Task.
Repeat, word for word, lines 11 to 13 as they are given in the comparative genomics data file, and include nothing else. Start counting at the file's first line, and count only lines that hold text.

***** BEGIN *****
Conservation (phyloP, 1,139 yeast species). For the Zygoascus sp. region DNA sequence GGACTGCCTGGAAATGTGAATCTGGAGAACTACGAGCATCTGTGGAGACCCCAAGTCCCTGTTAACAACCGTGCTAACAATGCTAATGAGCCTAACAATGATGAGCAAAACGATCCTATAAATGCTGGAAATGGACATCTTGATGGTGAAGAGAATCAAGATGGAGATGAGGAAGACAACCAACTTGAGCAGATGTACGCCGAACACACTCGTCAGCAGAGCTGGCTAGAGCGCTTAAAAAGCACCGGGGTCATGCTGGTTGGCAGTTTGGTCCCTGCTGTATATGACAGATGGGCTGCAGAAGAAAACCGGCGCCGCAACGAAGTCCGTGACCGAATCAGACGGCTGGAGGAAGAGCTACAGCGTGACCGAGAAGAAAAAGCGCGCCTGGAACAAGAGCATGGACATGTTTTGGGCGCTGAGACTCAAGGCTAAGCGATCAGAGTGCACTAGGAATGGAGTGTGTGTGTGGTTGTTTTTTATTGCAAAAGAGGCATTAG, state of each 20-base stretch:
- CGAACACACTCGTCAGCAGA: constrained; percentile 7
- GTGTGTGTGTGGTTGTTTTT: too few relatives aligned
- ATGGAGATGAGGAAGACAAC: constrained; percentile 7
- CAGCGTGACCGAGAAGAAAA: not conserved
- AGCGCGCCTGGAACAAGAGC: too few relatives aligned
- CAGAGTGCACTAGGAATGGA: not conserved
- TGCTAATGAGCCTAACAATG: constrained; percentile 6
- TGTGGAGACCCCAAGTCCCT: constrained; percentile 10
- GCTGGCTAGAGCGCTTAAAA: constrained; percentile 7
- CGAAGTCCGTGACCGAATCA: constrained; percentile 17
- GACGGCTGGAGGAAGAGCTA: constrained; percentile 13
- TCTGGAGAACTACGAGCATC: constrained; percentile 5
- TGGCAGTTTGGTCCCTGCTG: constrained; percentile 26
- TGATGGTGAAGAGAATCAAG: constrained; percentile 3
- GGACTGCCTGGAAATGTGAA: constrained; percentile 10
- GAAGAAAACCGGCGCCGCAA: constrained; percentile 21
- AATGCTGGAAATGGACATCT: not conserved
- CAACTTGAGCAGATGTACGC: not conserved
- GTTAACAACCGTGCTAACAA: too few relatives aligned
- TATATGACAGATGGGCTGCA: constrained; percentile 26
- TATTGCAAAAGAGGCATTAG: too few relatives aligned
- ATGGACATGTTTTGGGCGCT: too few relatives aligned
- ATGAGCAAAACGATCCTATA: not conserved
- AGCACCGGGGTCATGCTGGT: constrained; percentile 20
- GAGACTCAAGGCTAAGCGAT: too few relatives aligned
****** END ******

- CGAAGTCCGTGACCGAATCA: constrained; percentile 17
- GACGGCTGGAGGAAGAGCTA: constrained; percentile 13
- TCTGGAGAACTACGAGCATC: constrained; percentile 5